“He grew up in Hamilton and was a member of Myopia for as long as I can remember,” said Willie. “He was intro-
duced to polo and Myopia by Donald Little when he was a teenager, and he was a multiple time winner of the Chairman’s Cup and the East Coast Open.”
A graduate of Hamilton-Wenham Regional High School and then Norwich University, Hartnett took his degree in business management to the investment firm Kidder Peabody in Boston. He lived at Mill Pond Farm in Rowley and was an active member of the United States Polo Association, including serving as vice chairman and handicap chairman.
A U.S. Polo tribute essay noted Hartnett’s penchant for polo. “Although left-handed, Rick quickly rose through the ranks to become one of the highestrated players at Myopia Polo Club in Hamilton,” stated the essay. “At age 13,
he was featured as an athlete to watch by Sports Illustrated.” According to his obituary, Hartnett was “a force to be reckoned with on the field,” and “never saw a line that wasn’t his.”
“Rick loved horses, and that was something that he passed on to me and we were able to share,” said Willie at his father’s funeral. “Rick and I spent a huge part of our lives together on horseback and around the farm. He never found a horse that he wasn’t brave enough to get on and go fast.”
Steve McQueen wasn’t Hartnett’s only protégée. David Strouss, the current captain of Myopia polo, said “Rick took me under his wing when I first began playing tournaments at Myopia in the 1990s.”
“Together with his son, Willie, we won many 8- and 12-goal tournaments playing on the Hartnett’s Pond Hill Polo team,” said Strouss. “What impressed me most about Rick was not only his strength as a 2-goal player, but also his commitment to a standard of excellence for playing polo, whether it was organizing a tack room, training horses or preparing for a game.”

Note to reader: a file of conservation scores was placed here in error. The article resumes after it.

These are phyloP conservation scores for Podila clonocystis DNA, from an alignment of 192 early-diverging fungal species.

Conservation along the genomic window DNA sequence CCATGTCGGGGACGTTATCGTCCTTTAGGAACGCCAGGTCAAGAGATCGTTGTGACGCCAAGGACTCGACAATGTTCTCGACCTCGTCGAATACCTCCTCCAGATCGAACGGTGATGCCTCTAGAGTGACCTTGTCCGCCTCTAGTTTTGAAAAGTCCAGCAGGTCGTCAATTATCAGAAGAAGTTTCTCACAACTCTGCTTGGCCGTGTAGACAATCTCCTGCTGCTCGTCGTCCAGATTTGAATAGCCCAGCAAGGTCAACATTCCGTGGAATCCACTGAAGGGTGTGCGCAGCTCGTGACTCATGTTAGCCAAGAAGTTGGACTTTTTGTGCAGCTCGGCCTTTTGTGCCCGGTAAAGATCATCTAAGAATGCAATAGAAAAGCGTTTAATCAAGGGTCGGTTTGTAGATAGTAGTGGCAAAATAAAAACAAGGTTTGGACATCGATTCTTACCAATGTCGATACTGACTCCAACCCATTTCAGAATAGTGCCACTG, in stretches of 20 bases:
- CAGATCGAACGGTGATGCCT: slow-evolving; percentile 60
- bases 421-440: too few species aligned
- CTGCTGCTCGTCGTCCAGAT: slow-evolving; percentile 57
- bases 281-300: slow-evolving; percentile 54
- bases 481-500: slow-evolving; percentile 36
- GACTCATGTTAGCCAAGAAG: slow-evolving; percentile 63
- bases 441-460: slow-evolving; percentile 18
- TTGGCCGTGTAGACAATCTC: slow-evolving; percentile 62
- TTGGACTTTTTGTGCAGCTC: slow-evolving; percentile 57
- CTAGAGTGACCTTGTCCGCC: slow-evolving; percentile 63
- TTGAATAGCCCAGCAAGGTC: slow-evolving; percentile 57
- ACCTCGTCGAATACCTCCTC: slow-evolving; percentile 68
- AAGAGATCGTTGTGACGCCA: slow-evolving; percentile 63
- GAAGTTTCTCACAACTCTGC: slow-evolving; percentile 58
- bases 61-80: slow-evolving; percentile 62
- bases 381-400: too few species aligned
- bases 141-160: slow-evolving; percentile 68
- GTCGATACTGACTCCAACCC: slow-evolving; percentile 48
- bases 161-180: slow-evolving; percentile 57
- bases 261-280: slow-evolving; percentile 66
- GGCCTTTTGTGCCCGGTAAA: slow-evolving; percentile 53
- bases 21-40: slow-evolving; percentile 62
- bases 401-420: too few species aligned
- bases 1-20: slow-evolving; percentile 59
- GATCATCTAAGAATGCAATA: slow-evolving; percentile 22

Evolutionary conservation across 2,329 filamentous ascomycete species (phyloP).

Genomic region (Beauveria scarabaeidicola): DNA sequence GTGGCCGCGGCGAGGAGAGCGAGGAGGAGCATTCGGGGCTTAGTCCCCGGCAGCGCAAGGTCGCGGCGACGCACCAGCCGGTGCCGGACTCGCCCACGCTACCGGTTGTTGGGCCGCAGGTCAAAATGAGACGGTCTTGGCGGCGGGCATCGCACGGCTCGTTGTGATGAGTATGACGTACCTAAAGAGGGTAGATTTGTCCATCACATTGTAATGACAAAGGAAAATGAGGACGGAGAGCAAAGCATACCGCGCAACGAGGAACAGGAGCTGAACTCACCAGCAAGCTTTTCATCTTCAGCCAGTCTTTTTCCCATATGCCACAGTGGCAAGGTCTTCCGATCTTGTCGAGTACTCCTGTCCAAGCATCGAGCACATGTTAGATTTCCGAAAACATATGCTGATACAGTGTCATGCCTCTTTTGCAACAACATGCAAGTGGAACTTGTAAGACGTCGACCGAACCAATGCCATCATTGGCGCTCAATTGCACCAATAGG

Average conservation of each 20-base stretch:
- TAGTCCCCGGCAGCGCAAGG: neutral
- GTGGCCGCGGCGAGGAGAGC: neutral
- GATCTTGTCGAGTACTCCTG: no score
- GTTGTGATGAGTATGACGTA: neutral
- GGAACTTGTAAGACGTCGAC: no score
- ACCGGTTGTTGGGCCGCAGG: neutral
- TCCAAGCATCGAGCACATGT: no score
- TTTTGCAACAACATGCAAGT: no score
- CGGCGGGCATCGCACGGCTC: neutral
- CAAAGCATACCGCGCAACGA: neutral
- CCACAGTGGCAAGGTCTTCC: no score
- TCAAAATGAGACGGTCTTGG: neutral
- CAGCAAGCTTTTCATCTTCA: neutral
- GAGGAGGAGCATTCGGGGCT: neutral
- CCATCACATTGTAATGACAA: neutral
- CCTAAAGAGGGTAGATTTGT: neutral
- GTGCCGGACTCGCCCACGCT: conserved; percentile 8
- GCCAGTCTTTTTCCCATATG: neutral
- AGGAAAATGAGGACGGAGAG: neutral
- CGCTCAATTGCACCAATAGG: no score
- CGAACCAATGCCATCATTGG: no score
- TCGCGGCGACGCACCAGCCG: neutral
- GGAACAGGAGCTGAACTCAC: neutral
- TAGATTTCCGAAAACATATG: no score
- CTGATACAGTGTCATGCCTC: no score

Michael S. Fawcett
A native of Pittsburgh, Pa., Michael Fawcett was born in 1944, the oldest of four children. He graduated from
Hamilton College, earned his law degree in 1969 from the University of Pittsburgh School of Law, and then launched a legal career that began at Eckert Seamans in Pittsburgh before moving to Sullivan & Worcester and Mintz Levin in Boston. His entrepreneurial spirit led him to a business career that included establishing a Pepsi bottling company in Argentina, Braxton Associates, Health Dialog Services, and other new ventures through his firm, Meacham Woodfield, LLC.
Despite his business success, Fawcett may be best known for his triumphs on the polo pitch. He took up the sport at Myopia shortly after moving to the Boston area in 1971. In a 2017 interview with Worth magazine, he spoke of the sport’s attraction.
“It was exciting to be playing a sport much like lacrosse and hockey, but going 30-plus miles per hour on a horse that to a degree has a mind of its own,” he said. “Mixing all the necessary skills of riding, strategy, teamwork, playmaking and hitting a ball at speed with self-preservation was a challenge that I found irresistible.
“Polo has given me a lot,” he said. “I’ve made lifelong friends. I’ve been blessed with numerous business opportunities arising from polo connections that have been very rewarding.”
Fawcett, who served as Myopia’s polo captain for five years, passed away late March 2022, in Savannah, Georgia, at the age of 77.
“Michael was a friend who always had a kind word,” said Strouss. “I had tremendous respect for him both as an attorney and businessman and as a sponsor of high-goal polo. His team, Cold Comfort, played and won many tournaments at Myopia, Florida, and Argentina.”
According to his obituary, Fawcett “loved sporting horses and dogs.”